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Oodaaq in 2003

Oodaaq or Oodap Qeqert is a bank of gravel and silt northeast of Greenland that has been considered by some to be the most northerly point of land on earth. It was most likely created by the impact of an iceberg in shallow sea.


Potential New Island is located in Arctic
Potential New Island
Potential New Island
Location of Oodaaq Island

Oodaaq lies at 83°40′N 30°40′W / 83.667°N 30.667°W / 83.667; -30.667Coordinates: 83°40′N 30°40′W / 83.667°N 30.667°W / 83.667; -30.667, only 705 km south of the North Pole and 1,360 metres north of Kaffeklubben Island, lying near the northeast tip of Greenland. When discovered it measured a mere 15 metres by 8 metres.

It was discovered in 1978 when a Danish survey team led by Uffe Petersen landed a helicopter on Kaffeklubben Island to confirm that it did indeed lie further north than the tip of Greenland. Having confirmed the fact, a member of the team spotted a dark spot to the north and they flew over to the bank, naming it Oodaaq after the Eskimo who accompanied Robert Peary on his historic journey to the North Pole.

Gravel banks such as this are generally considered not to qualify for the title of world's most northerly point of land as they are rarely permanent. In fact several subsequent expeditions have claimed that Oodaaq has now disappeared beneath the ocean.[citation needed]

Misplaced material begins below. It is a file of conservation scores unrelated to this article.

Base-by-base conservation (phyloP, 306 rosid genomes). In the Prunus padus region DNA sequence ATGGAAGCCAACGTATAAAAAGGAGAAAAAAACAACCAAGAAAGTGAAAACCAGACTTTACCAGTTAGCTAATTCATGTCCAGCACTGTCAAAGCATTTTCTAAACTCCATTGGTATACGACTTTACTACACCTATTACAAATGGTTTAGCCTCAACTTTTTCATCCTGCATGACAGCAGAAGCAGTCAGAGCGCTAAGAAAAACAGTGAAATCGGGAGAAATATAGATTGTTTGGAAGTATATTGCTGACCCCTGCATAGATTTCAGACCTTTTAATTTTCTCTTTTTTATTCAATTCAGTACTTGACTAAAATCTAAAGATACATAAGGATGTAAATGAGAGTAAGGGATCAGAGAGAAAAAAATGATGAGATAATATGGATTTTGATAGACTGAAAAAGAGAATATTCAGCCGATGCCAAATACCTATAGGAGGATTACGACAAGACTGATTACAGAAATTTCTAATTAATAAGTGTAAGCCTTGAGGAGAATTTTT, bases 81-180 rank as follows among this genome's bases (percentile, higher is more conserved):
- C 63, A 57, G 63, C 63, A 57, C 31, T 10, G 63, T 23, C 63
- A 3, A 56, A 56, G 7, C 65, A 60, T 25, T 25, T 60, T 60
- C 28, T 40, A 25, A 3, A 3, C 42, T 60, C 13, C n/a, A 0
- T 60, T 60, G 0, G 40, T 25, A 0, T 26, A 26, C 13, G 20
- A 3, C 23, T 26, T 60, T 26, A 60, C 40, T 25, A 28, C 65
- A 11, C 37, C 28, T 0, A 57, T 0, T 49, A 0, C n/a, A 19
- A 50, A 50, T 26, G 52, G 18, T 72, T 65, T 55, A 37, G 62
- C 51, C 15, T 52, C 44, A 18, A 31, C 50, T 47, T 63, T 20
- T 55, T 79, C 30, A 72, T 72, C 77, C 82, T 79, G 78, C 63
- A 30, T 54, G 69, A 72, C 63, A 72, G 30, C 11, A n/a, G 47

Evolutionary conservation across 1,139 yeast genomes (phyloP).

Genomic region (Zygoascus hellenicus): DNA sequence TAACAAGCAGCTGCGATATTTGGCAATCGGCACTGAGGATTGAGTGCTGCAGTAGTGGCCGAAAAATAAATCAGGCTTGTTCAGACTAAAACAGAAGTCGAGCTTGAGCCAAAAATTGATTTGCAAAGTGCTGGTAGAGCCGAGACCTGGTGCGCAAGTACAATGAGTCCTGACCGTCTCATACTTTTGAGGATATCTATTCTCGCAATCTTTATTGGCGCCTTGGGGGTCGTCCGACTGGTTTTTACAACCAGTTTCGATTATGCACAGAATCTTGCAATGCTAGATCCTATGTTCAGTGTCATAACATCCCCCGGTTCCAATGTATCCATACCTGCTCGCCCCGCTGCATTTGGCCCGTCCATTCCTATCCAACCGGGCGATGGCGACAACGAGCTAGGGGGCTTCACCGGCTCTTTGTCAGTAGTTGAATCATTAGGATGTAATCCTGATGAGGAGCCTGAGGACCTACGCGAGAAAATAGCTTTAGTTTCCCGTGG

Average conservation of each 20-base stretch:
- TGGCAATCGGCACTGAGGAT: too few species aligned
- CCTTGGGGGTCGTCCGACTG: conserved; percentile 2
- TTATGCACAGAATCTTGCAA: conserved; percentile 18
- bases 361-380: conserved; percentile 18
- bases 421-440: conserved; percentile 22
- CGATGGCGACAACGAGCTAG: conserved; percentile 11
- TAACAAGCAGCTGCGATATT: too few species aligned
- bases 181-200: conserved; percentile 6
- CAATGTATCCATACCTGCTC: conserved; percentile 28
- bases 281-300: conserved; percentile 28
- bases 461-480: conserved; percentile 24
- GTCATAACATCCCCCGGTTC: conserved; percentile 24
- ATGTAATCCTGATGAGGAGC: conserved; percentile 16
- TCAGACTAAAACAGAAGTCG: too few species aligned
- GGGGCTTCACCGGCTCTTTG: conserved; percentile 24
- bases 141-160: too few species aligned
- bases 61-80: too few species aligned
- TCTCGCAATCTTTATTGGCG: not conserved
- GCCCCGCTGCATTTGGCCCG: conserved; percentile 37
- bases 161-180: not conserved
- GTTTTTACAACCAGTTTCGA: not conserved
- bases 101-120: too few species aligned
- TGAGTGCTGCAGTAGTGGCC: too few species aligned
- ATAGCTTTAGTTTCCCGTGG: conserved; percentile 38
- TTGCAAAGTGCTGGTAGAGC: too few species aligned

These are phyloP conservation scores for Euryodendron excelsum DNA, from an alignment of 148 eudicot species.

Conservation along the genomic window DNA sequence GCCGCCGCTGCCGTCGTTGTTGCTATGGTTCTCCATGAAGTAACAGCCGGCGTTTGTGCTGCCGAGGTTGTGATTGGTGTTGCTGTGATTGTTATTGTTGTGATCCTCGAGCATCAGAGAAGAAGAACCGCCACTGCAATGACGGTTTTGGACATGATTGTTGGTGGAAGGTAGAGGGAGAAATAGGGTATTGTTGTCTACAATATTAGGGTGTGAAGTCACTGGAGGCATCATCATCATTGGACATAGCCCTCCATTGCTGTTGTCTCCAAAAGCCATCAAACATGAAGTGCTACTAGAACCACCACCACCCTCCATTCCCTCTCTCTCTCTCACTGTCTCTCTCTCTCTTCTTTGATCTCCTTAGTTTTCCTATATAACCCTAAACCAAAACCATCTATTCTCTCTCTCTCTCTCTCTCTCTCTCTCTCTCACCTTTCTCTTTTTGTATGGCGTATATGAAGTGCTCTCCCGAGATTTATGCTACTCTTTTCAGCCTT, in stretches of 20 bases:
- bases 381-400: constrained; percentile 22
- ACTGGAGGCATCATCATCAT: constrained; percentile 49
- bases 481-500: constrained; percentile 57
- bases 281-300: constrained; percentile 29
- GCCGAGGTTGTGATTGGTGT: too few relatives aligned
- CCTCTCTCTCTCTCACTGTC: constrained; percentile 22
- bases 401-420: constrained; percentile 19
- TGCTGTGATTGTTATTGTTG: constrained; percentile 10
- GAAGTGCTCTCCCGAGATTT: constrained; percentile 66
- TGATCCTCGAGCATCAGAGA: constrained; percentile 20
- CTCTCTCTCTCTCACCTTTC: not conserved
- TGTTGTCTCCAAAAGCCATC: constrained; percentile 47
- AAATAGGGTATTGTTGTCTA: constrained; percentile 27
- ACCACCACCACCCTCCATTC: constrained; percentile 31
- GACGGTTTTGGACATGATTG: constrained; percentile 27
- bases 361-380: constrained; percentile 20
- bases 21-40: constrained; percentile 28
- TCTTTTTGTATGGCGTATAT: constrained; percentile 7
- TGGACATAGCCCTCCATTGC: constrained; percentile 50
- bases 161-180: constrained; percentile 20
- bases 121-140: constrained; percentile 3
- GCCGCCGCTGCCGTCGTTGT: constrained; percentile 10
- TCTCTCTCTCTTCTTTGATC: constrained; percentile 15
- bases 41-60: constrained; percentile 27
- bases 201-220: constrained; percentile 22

A number of other locations have since been called the northernmost point. In July 2001, the Return to the Top of the World Expedition, led by Theresa Baker, John Jancik, and Ken Zerbst, came to the conclusion that the previously-discovered island and permanent land feature ATOW1996 is the northernmost point of land on earth.[1] In July 2003 American explorers led by Dennis Schmitt found a 35-metre-long bank at 83°42'N. Debate continues as to whether the bank is permanent although a helicopter reconnaissance in 2008 to the GPS coordinate site showed no evidence of its existence.

In late 2004, the Eighth Edition of the National Geographic World Atlas was released. It clearly shows Oodaaq as the northernmost landmass on Earth. In July 2007, Dennis Schmitt discovered a 'new' northernmost island on Earth at 83°40'30" N (named Stray Dog West by Holly Wenger).[2]


  1. ^ Jancik, John; Richardson, Javana & Gardiner, Steve (2002). Under the Midnight Sun: The Ascent of John Denver Peak and the Search for the Northernmost Point of Land on Earth. Stars End Creations. ISBN 1-889120-19-7. 
  2. ^ Stray Dog West (photograph taken on 2007-07-16) belongs to a shifting, semi-permanent archipelago locked in the sea ice north of Peary Land in northeast Greenland, named the Stray Dog Islands.